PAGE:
Always room for more
Our family tree already grows a bit differently than other family trees do.
My wife and I both have large and complicated families. For example, I have four natural brothers, three step-brothers from my father’s second marriage, a step-sister from my mother’s second marriage, and two sort-of-step-sisters from my mother’s second husband, who is now divorced from my mother but still a part of the family and remarried again.
Factor in that we remain in various degrees of contact with the birth families and foster families of our two adopted children, that at least one and often more of our extended family usually live with us, that we almost always have exchange students as well, and that we have tenants in the basement, and you start to see how differently the tree of our family really grows.
This is probably why we got so little surprise when we began the adoption process again three years ago, deciding that we needed to add a little girl to our family. Sure, eyebrows got raised when we were looking at a sibling group of three children whose ages matched ours pretty closely. Sure, they got raised again when we were considering a girl much older than our children’s current ages. But people have mostly come to understand that our tree is a bit different. They almost expect it now.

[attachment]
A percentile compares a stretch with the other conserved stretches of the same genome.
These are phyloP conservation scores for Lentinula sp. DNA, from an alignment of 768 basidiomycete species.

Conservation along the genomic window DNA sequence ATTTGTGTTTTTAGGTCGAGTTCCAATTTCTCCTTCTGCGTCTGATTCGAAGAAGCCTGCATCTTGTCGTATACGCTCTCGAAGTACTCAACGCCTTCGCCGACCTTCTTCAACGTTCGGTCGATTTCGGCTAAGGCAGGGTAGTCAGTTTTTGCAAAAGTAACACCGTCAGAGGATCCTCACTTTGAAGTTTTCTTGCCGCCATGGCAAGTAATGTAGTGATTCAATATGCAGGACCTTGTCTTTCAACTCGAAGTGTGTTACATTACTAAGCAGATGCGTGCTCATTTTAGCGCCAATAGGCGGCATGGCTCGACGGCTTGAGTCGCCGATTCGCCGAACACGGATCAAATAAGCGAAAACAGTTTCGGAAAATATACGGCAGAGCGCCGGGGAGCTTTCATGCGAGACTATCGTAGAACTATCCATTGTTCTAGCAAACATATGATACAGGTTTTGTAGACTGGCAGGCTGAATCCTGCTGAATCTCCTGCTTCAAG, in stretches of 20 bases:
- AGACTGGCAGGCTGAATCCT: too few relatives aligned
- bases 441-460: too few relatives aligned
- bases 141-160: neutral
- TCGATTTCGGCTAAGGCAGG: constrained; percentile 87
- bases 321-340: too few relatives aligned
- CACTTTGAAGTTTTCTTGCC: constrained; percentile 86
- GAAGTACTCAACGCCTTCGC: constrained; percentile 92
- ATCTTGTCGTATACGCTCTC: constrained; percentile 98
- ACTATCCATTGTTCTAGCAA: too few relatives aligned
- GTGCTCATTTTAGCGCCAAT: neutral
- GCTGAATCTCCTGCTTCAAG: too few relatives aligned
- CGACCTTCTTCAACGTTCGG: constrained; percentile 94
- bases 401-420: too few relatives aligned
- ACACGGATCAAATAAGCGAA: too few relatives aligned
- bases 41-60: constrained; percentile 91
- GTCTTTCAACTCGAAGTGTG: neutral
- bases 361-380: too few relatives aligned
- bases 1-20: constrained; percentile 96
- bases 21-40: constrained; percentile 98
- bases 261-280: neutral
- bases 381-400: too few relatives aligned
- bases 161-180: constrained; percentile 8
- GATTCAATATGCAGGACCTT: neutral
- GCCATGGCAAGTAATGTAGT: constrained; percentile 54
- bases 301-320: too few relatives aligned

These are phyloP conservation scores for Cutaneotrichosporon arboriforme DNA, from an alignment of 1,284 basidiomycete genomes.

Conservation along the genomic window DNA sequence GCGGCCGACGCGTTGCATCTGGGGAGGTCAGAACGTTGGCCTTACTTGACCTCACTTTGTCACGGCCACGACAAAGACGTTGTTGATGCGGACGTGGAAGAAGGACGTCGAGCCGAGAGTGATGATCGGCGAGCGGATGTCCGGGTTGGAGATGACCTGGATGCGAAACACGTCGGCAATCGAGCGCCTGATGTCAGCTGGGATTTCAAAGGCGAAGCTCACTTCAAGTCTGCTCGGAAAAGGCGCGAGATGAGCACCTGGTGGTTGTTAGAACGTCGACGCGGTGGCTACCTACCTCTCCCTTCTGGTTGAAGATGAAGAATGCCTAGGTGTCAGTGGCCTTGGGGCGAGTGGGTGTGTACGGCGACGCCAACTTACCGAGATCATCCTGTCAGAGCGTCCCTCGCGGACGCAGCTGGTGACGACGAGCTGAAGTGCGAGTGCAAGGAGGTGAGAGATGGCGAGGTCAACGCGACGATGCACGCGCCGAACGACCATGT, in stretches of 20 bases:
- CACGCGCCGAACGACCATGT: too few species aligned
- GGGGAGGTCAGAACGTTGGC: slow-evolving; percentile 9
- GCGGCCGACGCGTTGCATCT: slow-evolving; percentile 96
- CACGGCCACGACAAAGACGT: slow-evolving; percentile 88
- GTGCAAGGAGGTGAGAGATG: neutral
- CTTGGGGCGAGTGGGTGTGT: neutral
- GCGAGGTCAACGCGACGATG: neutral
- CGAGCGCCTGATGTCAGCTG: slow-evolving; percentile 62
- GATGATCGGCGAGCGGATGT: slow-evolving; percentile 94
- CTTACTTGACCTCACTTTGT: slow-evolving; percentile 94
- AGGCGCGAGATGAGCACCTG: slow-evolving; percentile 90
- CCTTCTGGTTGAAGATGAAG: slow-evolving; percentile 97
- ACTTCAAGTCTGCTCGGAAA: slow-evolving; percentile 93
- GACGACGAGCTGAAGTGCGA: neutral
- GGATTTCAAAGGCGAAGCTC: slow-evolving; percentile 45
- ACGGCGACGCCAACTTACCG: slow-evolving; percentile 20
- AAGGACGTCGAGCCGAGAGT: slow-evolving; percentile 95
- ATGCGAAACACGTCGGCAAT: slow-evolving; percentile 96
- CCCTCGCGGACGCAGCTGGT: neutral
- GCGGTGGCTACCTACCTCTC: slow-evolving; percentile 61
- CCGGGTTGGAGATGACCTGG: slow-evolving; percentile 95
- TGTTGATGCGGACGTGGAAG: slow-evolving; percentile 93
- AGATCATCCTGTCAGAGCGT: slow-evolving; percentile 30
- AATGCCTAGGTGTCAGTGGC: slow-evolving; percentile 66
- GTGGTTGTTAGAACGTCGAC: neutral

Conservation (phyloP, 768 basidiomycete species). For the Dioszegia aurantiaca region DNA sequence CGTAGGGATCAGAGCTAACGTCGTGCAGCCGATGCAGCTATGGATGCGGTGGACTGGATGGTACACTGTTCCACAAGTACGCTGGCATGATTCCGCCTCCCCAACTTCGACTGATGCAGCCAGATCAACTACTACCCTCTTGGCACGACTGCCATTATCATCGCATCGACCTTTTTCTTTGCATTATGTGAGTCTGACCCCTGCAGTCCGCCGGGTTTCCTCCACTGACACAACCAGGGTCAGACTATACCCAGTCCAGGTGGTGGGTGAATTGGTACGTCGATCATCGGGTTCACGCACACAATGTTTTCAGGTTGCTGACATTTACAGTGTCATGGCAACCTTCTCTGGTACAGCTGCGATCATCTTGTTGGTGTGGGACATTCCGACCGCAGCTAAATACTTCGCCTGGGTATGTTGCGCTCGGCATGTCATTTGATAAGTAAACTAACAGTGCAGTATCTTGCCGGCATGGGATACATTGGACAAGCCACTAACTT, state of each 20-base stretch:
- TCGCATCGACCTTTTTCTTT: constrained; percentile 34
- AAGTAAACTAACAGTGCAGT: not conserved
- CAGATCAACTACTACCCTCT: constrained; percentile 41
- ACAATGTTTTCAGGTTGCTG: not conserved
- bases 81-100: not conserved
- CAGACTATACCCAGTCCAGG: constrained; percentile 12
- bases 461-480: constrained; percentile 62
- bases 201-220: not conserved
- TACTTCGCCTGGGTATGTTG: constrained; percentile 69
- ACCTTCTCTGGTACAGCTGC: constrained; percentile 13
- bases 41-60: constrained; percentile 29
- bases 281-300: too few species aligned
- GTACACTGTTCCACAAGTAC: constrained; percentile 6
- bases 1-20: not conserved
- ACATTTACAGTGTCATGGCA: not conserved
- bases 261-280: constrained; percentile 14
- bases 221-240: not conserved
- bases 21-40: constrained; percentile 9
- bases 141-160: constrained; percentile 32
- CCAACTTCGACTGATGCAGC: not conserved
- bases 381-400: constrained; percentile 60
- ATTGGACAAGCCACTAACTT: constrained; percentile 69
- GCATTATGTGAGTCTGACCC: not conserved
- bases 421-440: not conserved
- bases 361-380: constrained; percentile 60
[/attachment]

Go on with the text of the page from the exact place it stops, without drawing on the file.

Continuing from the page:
When my middle kid tells his teacher that he has three fathers, she doesn’t even blink anymore. When my family come to visit at our place, they’re almost disappointed when there’ are no new housemates to meet. My neighbours joke that we must belong to a family exchange program.
It’s not a family tree that would work for everyone, of course, but it’s one that very much works for us. Despite the noise and the craziness, even despite the regular bickering and disagreement that all families have, we’re never happier than in our gnarly old family tree.
And if the two little girls we’re now looking to adopt really do become part of our family, well, there’s always room for a couple more branches.
Luke Hill is a stay-at-home father of three boys, aged 10, 8, and 4. He has fathered, fostered, adopted, or provided a temporary home for kids anywhere between birth and university. He has taught college courses, adoption seminars, camp groups, Sunday School classes, rugby teams, not to mention his own homeschooled kids.